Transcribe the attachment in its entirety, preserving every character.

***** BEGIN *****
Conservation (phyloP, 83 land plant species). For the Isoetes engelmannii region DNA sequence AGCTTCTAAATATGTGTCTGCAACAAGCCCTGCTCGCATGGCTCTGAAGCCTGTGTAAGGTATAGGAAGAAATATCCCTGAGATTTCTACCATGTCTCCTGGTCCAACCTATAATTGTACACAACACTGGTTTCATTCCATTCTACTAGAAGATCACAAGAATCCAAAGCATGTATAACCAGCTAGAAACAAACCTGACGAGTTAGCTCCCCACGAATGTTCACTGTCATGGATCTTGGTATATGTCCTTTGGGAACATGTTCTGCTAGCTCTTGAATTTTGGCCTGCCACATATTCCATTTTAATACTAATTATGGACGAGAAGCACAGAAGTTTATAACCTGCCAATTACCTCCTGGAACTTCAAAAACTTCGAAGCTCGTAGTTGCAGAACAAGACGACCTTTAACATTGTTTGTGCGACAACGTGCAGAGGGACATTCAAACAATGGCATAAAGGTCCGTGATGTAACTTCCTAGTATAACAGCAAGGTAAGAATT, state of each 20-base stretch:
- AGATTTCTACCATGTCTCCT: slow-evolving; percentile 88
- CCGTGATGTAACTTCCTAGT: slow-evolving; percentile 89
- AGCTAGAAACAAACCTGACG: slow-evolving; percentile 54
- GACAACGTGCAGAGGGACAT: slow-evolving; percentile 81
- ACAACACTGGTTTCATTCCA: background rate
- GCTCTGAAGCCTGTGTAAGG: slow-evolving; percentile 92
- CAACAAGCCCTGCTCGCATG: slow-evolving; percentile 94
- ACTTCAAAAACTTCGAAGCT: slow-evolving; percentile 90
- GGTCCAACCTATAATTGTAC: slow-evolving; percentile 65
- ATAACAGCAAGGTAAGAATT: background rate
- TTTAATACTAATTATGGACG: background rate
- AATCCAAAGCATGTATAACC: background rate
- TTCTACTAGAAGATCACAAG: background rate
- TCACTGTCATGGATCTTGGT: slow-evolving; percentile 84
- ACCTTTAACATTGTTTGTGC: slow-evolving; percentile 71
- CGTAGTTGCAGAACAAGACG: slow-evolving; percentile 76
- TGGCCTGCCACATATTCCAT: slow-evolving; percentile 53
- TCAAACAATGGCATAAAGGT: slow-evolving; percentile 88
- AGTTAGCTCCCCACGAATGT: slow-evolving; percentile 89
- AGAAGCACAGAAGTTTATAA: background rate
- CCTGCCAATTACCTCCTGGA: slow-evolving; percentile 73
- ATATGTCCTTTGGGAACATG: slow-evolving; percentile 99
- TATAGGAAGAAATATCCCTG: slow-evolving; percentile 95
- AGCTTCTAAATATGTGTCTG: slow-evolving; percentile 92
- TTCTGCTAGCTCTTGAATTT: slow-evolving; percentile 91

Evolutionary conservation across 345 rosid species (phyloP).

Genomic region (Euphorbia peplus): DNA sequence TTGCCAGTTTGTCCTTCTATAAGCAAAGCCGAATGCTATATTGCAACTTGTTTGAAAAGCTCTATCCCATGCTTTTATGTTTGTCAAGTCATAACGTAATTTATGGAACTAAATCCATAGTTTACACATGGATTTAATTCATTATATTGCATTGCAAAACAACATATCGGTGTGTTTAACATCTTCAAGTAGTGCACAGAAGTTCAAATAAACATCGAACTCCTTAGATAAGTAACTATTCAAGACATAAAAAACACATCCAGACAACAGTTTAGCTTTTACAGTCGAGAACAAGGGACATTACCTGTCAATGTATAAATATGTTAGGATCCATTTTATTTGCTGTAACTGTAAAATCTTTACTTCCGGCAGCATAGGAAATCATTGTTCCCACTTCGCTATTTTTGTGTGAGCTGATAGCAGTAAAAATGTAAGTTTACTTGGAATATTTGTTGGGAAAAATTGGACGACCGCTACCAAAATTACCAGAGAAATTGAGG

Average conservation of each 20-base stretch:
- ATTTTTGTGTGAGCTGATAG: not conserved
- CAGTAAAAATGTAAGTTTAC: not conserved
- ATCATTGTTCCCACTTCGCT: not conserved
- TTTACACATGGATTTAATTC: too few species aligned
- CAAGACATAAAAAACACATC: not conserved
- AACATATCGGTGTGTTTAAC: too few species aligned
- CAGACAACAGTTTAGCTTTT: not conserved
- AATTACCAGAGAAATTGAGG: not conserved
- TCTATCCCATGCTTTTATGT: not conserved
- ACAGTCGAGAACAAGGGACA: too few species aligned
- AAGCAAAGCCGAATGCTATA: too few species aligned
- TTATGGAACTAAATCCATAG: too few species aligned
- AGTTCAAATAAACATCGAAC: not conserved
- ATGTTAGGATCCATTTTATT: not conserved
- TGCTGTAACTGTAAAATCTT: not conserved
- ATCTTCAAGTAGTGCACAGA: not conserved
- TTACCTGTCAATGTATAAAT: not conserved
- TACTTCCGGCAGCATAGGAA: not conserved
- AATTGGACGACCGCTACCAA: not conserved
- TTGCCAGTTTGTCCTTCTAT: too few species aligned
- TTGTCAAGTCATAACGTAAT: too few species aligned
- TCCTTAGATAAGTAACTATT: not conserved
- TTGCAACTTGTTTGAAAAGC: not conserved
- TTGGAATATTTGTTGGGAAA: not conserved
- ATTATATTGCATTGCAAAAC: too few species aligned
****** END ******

Conservation (phyloP, 83 land plant species). For the Isoetes engelmannii region DNA sequence AGCTTCTAAATATGTGTCTGCAACAAGCCCTGCTCGCATGGCTCTGAAGCCTGTGTAAGGTATAGGAAGAAATATCCCTGAGATTTCTACCATGTCTCCTGGTCCAACCTATAATTGTACACAACACTGGTTTCATTCCATTCTACTAGAAGATCACAAGAATCCAAAGCATGTATAACCAGCTAGAAACAAACCTGACGAGTTAGCTCCCCACGAATGTTCACTGTCATGGATCTTGGTATATGTCCTTTGGGAACATGTTCTGCTAGCTCTTGAATTTTGGCCTGCCACATATTCCATTTTAATACTAATTATGGACGAGAAGCACAGAAGTTTATAACCTGCCAATTACCTCCTGGAACTTCAAAAACTTCGAAGCTCGTAGTTGCAGAACAAGACGACCTTTAACATTGTTTGTGCGACAACGTGCAGAGGGACATTCAAACAATGGCATAAAGGTCCGTGATGTAACTTCCTAGTATAACAGCAAGGTAAGAATT, state of each 20-base stretch:
- AGATTTCTACCATGTCTCCT: slow-evolving; percentile 88
- CCGTGATGTAACTTCCTAGT: slow-evolving; percentile 89
- AGCTAGAAACAAACCTGACG: slow-evolving; percentile 54
- GACAACGTGCAGAGGGACAT: slow-evolving; percentile 81
- ACAACACTGGTTTCATTCCA: background rate
- GCTCTGAAGCCTGTGTAAGG: slow-evolving; percentile 92
- CAACAAGCCCTGCTCGCATG: slow-evolving; percentile 94
- ACTTCAAAAACTTCGAAGCT: slow-evolving; percentile 90
- GGTCCAACCTATAATTGTAC: slow-evolving; percentile 65
- ATAACAGCAAGGTAAGAATT: background rate
- TTTAATACTAATTATGGACG: background rate
- AATCCAAAGCATGTATAACC: background rate
- TTCTACTAGAAGATCACAAG: background rate
- TCACTGTCATGGATCTTGGT: slow-evolving; percentile 84
- ACCTTTAACATTGTTTGTGC: slow-evolving; percentile 71
- CGTAGTTGCAGAACAAGACG: slow-evolving; percentile 76
- TGGCCTGCCACATATTCCAT: slow-evolving; percentile 53
- TCAAACAATGGCATAAAGGT: slow-evolving; percentile 88
- AGTTAGCTCCCCACGAATGT: slow-evolving; percentile 89
- AGAAGCACAGAAGTTTATAA: background rate
- CCTGCCAATTACCTCCTGGA: slow-evolving; percentile 73
- ATATGTCCTTTGGGAACATG: slow-evolving; percentile 99
- TATAGGAAGAAATATCCCTG: slow-evolving; percentile 95
- AGCTTCTAAATATGTGTCTG: slow-evolving; percentile 92
- TTCTGCTAGCTCTTGAATTT: slow-evolving; percentile 91

Evolutionary conservation across 345 rosid species (phyloP).

Genomic region (Euphorbia peplus): DNA sequence TTGCCAGTTTGTCCTTCTATAAGCAAAGCCGAATGCTATATTGCAACTTGTTTGAAAAGCTCTATCCCATGCTTTTATGTTTGTCAAGTCATAACGTAATTTATGGAACTAAATCCATAGTTTACACATGGATTTAATTCATTATATTGCATTGCAAAACAACATATCGGTGTGTTTAACATCTTCAAGTAGTGCACAGAAGTTCAAATAAACATCGAACTCCTTAGATAAGTAACTATTCAAGACATAAAAAACACATCCAGACAACAGTTTAGCTTTTACAGTCGAGAACAAGGGACATTACCTGTCAATGTATAAATATGTTAGGATCCATTTTATTTGCTGTAACTGTAAAATCTTTACTTCCGGCAGCATAGGAAATCATTGTTCCCACTTCGCTATTTTTGTGTGAGCTGATAGCAGTAAAAATGTAAGTTTACTTGGAATATTTGTTGGGAAAAATTGGACGACCGCTACCAAAATTACCAGAGAAATTGAGG

Average conservation of each 20-base stretch:
- ATTTTTGTGTGAGCTGATAG: not conserved
- CAGTAAAAATGTAAGTTTAC: not conserved
- ATCATTGTTCCCACTTCGCT: not conserved
- TTTACACATGGATTTAATTC: too few species aligned
- CAAGACATAAAAAACACATC: not conserved
- AACATATCGGTGTGTTTAAC: too few species aligned
- CAGACAACAGTTTAGCTTTT: not conserved
- AATTACCAGAGAAATTGAGG: not conserved
- TCTATCCCATGCTTTTATGT: not conserved
- ACAGTCGAGAACAAGGGACA: too few species aligned
- AAGCAAAGCCGAATGCTATA: too few species aligned
- TTATGGAACTAAATCCATAG: too few species aligned
- AGTTCAAATAAACATCGAAC: not conserved
- ATGTTAGGATCCATTTTATT: not conserved
- TGCTGTAACTGTAAAATCTT: not conserved
- ATCTTCAAGTAGTGCACAGA: not conserved
- TTACCTGTCAATGTATAAAT: not conserved
- TACTTCCGGCAGCATAGGAA: not conserved
- AATTGGACGACCGCTACCAA: not conserved
- TTGCCAGTTTGTCCTTCTAT: too few species aligned
- TTGTCAAGTCATAACGTAAT: too few species aligned
- TCCTTAGATAAGTAACTATT: not conserved
- TTGCAACTTGTTTGAAAAGC: not conserved
- TTGGAATATTTGTTGGGAAA: not conserved
- ATTATATTGCATTGCAAAAC: too few species aligned